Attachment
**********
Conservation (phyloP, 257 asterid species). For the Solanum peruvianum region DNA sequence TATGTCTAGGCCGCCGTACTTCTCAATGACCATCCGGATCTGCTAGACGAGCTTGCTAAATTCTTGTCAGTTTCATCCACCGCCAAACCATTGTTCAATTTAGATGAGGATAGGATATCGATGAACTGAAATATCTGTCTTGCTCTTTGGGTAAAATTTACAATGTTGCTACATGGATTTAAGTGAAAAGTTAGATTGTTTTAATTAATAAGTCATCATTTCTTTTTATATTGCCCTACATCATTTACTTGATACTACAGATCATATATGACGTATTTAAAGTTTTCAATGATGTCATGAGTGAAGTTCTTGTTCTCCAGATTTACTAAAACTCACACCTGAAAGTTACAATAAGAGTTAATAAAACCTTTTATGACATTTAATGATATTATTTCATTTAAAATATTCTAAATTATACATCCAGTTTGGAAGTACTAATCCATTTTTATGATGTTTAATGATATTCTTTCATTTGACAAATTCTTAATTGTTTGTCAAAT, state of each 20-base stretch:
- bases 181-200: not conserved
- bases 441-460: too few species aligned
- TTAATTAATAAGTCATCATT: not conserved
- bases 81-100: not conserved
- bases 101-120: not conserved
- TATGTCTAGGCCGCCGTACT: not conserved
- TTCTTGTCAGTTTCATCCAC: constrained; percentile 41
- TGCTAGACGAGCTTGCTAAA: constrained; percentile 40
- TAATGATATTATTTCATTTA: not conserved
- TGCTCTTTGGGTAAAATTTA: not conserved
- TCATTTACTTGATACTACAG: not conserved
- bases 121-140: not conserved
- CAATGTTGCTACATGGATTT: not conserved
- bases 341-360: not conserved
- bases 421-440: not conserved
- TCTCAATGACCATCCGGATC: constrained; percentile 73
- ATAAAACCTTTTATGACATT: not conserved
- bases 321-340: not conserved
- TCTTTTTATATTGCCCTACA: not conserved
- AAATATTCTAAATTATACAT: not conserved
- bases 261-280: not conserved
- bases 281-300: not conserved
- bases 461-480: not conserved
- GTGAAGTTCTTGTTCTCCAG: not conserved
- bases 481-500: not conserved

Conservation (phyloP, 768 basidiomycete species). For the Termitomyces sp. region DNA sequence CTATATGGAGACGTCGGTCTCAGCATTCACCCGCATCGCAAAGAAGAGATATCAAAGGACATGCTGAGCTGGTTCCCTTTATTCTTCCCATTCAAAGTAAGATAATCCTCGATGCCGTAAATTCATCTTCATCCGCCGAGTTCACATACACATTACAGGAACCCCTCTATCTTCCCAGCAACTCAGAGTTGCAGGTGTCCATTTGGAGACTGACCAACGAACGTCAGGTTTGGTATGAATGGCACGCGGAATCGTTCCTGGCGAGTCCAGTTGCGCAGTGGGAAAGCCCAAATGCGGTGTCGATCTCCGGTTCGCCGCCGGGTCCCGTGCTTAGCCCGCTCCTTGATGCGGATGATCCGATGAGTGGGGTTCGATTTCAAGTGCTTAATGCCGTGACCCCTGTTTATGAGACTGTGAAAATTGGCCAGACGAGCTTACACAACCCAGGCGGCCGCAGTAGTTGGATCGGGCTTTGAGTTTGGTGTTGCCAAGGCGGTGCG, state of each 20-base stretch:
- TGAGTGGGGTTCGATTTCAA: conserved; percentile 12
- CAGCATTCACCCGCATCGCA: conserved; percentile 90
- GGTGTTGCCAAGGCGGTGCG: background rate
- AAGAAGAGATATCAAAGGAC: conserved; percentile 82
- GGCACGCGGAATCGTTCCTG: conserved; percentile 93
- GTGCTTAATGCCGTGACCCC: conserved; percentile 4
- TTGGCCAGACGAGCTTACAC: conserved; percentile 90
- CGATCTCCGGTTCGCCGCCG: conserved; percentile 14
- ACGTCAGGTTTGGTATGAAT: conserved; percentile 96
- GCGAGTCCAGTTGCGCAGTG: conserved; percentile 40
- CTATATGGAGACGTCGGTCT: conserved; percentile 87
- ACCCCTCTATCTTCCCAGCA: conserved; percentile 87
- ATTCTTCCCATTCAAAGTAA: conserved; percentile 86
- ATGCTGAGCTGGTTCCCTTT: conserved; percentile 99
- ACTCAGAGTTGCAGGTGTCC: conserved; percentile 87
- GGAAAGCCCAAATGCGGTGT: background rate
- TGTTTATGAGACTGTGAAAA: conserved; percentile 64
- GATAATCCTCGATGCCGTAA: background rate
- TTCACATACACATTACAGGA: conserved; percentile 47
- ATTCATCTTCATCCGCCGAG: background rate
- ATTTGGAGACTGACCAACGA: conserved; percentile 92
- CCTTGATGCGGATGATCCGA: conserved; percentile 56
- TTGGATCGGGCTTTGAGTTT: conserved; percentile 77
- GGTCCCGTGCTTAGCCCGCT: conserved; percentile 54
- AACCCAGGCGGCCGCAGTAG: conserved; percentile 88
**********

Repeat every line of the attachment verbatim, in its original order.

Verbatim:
Conservation (phyloP, 257 asterid species). For the Solanum peruvianum region DNA sequence TATGTCTAGGCCGCCGTACTTCTCAATGACCATCCGGATCTGCTAGACGAGCTTGCTAAATTCTTGTCAGTTTCATCCACCGCCAAACCATTGTTCAATTTAGATGAGGATAGGATATCGATGAACTGAAATATCTGTCTTGCTCTTTGGGTAAAATTTACAATGTTGCTACATGGATTTAAGTGAAAAGTTAGATTGTTTTAATTAATAAGTCATCATTTCTTTTTATATTGCCCTACATCATTTACTTGATACTACAGATCATATATGACGTATTTAAAGTTTTCAATGATGTCATGAGTGAAGTTCTTGTTCTCCAGATTTACTAAAACTCACACCTGAAAGTTACAATAAGAGTTAATAAAACCTTTTATGACATTTAATGATATTATTTCATTTAAAATATTCTAAATTATACATCCAGTTTGGAAGTACTAATCCATTTTTATGATGTTTAATGATATTCTTTCATTTGACAAATTCTTAATTGTTTGTCAAAT, state of each 20-base stretch:
- bases 181-200: not conserved
- bases 441-460: too few species aligned
- TTAATTAATAAGTCATCATT: not conserved
- bases 81-100: not conserved
- bases 101-120: not conserved
- TATGTCTAGGCCGCCGTACT: not conserved
- TTCTTGTCAGTTTCATCCAC: constrained; percentile 41
- TGCTAGACGAGCTTGCTAAA: constrained; percentile 40
- TAATGATATTATTTCATTTA: not conserved
- TGCTCTTTGGGTAAAATTTA: not conserved
- TCATTTACTTGATACTACAG: not conserved
- bases 121-140: not conserved
- CAATGTTGCTACATGGATTT: not conserved
- bases 341-360: not conserved
- bases 421-440: not conserved
- TCTCAATGACCATCCGGATC: constrained; percentile 73
- ATAAAACCTTTTATGACATT: not conserved
- bases 321-340: not conserved
- TCTTTTTATATTGCCCTACA: not conserved
- AAATATTCTAAATTATACAT: not conserved
- bases 261-280: not conserved
- bases 281-300: not conserved
- bases 461-480: not conserved
- GTGAAGTTCTTGTTCTCCAG: not conserved
- bases 481-500: not conserved

Conservation (phyloP, 768 basidiomycete species). For the Termitomyces sp. region DNA sequence CTATATGGAGACGTCGGTCTCAGCATTCACCCGCATCGCAAAGAAGAGATATCAAAGGACATGCTGAGCTGGTTCCCTTTATTCTTCCCATTCAAAGTAAGATAATCCTCGATGCCGTAAATTCATCTTCATCCGCCGAGTTCACATACACATTACAGGAACCCCTCTATCTTCCCAGCAACTCAGAGTTGCAGGTGTCCATTTGGAGACTGACCAACGAACGTCAGGTTTGGTATGAATGGCACGCGGAATCGTTCCTGGCGAGTCCAGTTGCGCAGTGGGAAAGCCCAAATGCGGTGTCGATCTCCGGTTCGCCGCCGGGTCCCGTGCTTAGCCCGCTCCTTGATGCGGATGATCCGATGAGTGGGGTTCGATTTCAAGTGCTTAATGCCGTGACCCCTGTTTATGAGACTGTGAAAATTGGCCAGACGAGCTTACACAACCCAGGCGGCCGCAGTAGTTGGATCGGGCTTTGAGTTTGGTGTTGCCAAGGCGGTGCG, state of each 20-base stretch:
- TGAGTGGGGTTCGATTTCAA: conserved; percentile 12
- CAGCATTCACCCGCATCGCA: conserved; percentile 90
- GGTGTTGCCAAGGCGGTGCG: background rate
- AAGAAGAGATATCAAAGGAC: conserved; percentile 82
- GGCACGCGGAATCGTTCCTG: conserved; percentile 93
- GTGCTTAATGCCGTGACCCC: conserved; percentile 4
- TTGGCCAGACGAGCTTACAC: conserved; percentile 90
- CGATCTCCGGTTCGCCGCCG: conserved; percentile 14
- ACGTCAGGTTTGGTATGAAT: conserved; percentile 96
- GCGAGTCCAGTTGCGCAGTG: conserved; percentile 40
- CTATATGGAGACGTCGGTCT: conserved; percentile 87
- ACCCCTCTATCTTCCCAGCA: conserved; percentile 87
- ATTCTTCCCATTCAAAGTAA: conserved; percentile 86
- ATGCTGAGCTGGTTCCCTTT: conserved; percentile 99
- ACTCAGAGTTGCAGGTGTCC: conserved; percentile 87
- GGAAAGCCCAAATGCGGTGT: background rate
- TGTTTATGAGACTGTGAAAA: conserved; percentile 64
- GATAATCCTCGATGCCGTAA: background rate
- TTCACATACACATTACAGGA: conserved; percentile 47
- ATTCATCTTCATCCGCCGAG: background rate
- ATTTGGAGACTGACCAACGA: conserved; percentile 92
- CCTTGATGCGGATGATCCGA: conserved; percentile 56
- TTGGATCGGGCTTTGAGTTT: conserved; percentile 77
- GGTCCCGTGCTTAGCCCGCT: conserved; percentile 54
- AACCCAGGCGGCCGCAGTAG: conserved; percentile 88